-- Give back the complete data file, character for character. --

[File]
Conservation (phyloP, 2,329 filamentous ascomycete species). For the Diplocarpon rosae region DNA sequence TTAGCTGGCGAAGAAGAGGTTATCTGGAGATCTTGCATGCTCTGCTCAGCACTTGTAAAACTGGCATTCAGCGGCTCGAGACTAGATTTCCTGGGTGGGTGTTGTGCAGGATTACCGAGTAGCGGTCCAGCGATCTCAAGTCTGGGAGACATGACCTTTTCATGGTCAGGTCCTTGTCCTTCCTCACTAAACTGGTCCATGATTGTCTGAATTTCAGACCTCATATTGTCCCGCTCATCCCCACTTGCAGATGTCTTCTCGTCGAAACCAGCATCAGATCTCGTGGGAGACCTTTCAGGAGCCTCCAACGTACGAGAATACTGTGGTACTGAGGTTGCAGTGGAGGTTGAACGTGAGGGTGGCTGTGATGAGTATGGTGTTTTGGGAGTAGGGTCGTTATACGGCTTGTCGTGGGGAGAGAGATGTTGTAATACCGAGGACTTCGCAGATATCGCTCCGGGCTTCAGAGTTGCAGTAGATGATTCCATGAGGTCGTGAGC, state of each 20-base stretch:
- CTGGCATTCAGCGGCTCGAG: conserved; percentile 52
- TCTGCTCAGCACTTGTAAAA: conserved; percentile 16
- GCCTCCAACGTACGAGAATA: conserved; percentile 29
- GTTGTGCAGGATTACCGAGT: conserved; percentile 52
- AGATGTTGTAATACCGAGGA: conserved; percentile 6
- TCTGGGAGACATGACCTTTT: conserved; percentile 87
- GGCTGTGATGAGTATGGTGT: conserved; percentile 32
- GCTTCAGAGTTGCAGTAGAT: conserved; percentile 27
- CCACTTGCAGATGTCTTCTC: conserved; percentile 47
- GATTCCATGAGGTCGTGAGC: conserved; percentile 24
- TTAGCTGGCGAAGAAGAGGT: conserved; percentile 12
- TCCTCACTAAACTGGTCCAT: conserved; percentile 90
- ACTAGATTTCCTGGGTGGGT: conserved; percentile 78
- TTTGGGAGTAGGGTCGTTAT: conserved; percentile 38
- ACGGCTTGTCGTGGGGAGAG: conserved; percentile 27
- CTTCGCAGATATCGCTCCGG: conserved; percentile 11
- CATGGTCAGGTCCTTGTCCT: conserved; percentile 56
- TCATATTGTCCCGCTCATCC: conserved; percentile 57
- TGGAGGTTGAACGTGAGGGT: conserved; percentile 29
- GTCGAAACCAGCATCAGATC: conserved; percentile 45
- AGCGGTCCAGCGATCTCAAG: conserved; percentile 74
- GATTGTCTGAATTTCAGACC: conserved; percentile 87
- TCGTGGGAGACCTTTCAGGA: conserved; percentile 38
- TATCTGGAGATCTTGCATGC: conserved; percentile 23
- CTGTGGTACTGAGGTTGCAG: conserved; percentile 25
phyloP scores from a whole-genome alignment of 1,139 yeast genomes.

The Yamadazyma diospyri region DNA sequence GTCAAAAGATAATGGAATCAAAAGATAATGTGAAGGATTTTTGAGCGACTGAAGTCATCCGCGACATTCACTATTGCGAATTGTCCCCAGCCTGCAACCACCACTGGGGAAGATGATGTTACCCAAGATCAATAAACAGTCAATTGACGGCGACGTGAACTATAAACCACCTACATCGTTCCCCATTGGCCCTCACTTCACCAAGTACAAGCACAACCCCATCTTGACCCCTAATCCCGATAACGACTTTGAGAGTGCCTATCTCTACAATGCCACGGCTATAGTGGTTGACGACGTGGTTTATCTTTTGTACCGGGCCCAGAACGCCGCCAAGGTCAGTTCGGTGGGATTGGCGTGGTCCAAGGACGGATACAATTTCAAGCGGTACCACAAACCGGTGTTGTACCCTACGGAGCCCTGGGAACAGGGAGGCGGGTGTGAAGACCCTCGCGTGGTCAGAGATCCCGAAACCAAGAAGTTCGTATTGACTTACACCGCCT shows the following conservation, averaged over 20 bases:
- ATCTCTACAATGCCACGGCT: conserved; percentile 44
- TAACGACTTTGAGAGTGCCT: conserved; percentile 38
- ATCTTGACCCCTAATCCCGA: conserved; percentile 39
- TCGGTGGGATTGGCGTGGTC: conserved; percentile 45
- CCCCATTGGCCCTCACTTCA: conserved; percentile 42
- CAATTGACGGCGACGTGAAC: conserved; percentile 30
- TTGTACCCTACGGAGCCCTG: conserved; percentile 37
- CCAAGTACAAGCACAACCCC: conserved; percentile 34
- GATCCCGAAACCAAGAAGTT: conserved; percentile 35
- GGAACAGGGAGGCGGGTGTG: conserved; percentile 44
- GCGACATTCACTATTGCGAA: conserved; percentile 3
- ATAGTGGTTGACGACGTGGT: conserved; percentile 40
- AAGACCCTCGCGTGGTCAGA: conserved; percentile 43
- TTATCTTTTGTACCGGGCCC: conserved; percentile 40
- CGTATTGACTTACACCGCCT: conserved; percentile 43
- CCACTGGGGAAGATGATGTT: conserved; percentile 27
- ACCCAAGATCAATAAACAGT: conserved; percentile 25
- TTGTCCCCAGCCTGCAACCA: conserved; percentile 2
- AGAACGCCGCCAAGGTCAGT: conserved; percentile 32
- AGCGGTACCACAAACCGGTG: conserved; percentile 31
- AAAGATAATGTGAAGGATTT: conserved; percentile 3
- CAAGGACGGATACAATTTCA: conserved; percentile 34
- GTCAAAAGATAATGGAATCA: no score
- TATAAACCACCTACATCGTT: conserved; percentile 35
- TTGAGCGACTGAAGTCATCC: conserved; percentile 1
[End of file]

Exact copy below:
Conservation (phyloP, 2,329 filamentous ascomycete species). For the Diplocarpon rosae region DNA sequence TTAGCTGGCGAAGAAGAGGTTATCTGGAGATCTTGCATGCTCTGCTCAGCACTTGTAAAACTGGCATTCAGCGGCTCGAGACTAGATTTCCTGGGTGGGTGTTGTGCAGGATTACCGAGTAGCGGTCCAGCGATCTCAAGTCTGGGAGACATGACCTTTTCATGGTCAGGTCCTTGTCCTTCCTCACTAAACTGGTCCATGATTGTCTGAATTTCAGACCTCATATTGTCCCGCTCATCCCCACTTGCAGATGTCTTCTCGTCGAAACCAGCATCAGATCTCGTGGGAGACCTTTCAGGAGCCTCCAACGTACGAGAATACTGTGGTACTGAGGTTGCAGTGGAGGTTGAACGTGAGGGTGGCTGTGATGAGTATGGTGTTTTGGGAGTAGGGTCGTTATACGGCTTGTCGTGGGGAGAGAGATGTTGTAATACCGAGGACTTCGCAGATATCGCTCCGGGCTTCAGAGTTGCAGTAGATGATTCCATGAGGTCGTGAGC, state of each 20-base stretch:
- CTGGCATTCAGCGGCTCGAG: conserved; percentile 52
- TCTGCTCAGCACTTGTAAAA: conserved; percentile 16
- GCCTCCAACGTACGAGAATA: conserved; percentile 29
- GTTGTGCAGGATTACCGAGT: conserved; percentile 52
- AGATGTTGTAATACCGAGGA: conserved; percentile 6
- TCTGGGAGACATGACCTTTT: conserved; percentile 87
- GGCTGTGATGAGTATGGTGT: conserved; percentile 32
- GCTTCAGAGTTGCAGTAGAT: conserved; percentile 27
- CCACTTGCAGATGTCTTCTC: conserved; percentile 47
- GATTCCATGAGGTCGTGAGC: conserved; percentile 24
- TTAGCTGGCGAAGAAGAGGT: conserved; percentile 12
- TCCTCACTAAACTGGTCCAT: conserved; percentile 90
- ACTAGATTTCCTGGGTGGGT: conserved; percentile 78
- TTTGGGAGTAGGGTCGTTAT: conserved; percentile 38
- ACGGCTTGTCGTGGGGAGAG: conserved; percentile 27
- CTTCGCAGATATCGCTCCGG: conserved; percentile 11
- CATGGTCAGGTCCTTGTCCT: conserved; percentile 56
- TCATATTGTCCCGCTCATCC: conserved; percentile 57
- TGGAGGTTGAACGTGAGGGT: conserved; percentile 29
- GTCGAAACCAGCATCAGATC: conserved; percentile 45
- AGCGGTCCAGCGATCTCAAG: conserved; percentile 74
- GATTGTCTGAATTTCAGACC: conserved; percentile 87
- TCGTGGGAGACCTTTCAGGA: conserved; percentile 38
- TATCTGGAGATCTTGCATGC: conserved; percentile 23
- CTGTGGTACTGAGGTTGCAG: conserved; percentile 25
phyloP scores from a whole-genome alignment of 1,139 yeast genomes.

The Yamadazyma diospyri region DNA sequence GTCAAAAGATAATGGAATCAAAAGATAATGTGAAGGATTTTTGAGCGACTGAAGTCATCCGCGACATTCACTATTGCGAATTGTCCCCAGCCTGCAACCACCACTGGGGAAGATGATGTTACCCAAGATCAATAAACAGTCAATTGACGGCGACGTGAACTATAAACCACCTACATCGTTCCCCATTGGCCCTCACTTCACCAAGTACAAGCACAACCCCATCTTGACCCCTAATCCCGATAACGACTTTGAGAGTGCCTATCTCTACAATGCCACGGCTATAGTGGTTGACGACGTGGTTTATCTTTTGTACCGGGCCCAGAACGCCGCCAAGGTCAGTTCGGTGGGATTGGCGTGGTCCAAGGACGGATACAATTTCAAGCGGTACCACAAACCGGTGTTGTACCCTACGGAGCCCTGGGAACAGGGAGGCGGGTGTGAAGACCCTCGCGTGGTCAGAGATCCCGAAACCAAGAAGTTCGTATTGACTTACACCGCCT shows the following conservation, averaged over 20 bases:
- ATCTCTACAATGCCACGGCT: conserved; percentile 44
- TAACGACTTTGAGAGTGCCT: conserved; percentile 38
- ATCTTGACCCCTAATCCCGA: conserved; percentile 39
- TCGGTGGGATTGGCGTGGTC: conserved; percentile 45
- CCCCATTGGCCCTCACTTCA: conserved; percentile 42
- CAATTGACGGCGACGTGAAC: conserved; percentile 30
- TTGTACCCTACGGAGCCCTG: conserved; percentile 37
- CCAAGTACAAGCACAACCCC: conserved; percentile 34
- GATCCCGAAACCAAGAAGTT: conserved; percentile 35
- GGAACAGGGAGGCGGGTGTG: conserved; percentile 44
- GCGACATTCACTATTGCGAA: conserved; percentile 3
- ATAGTGGTTGACGACGTGGT: conserved; percentile 40
- AAGACCCTCGCGTGGTCAGA: conserved; percentile 43
- TTATCTTTTGTACCGGGCCC: conserved; percentile 40
- CGTATTGACTTACACCGCCT: conserved; percentile 43
- CCACTGGGGAAGATGATGTT: conserved; percentile 27
- ACCCAAGATCAATAAACAGT: conserved; percentile 25
- TTGTCCCCAGCCTGCAACCA: conserved; percentile 2
- AGAACGCCGCCAAGGTCAGT: conserved; percentile 32
- AGCGGTACCACAAACCGGTG: conserved; percentile 31
- AAAGATAATGTGAAGGATTT: conserved; percentile 3
- CAAGGACGGATACAATTTCA: conserved; percentile 34
- GTCAAAAGATAATGGAATCA: no score
- TATAAACCACCTACATCGTT: conserved; percentile 35
- TTGAGCGACTGAAGTCATCC: conserved; percentile 1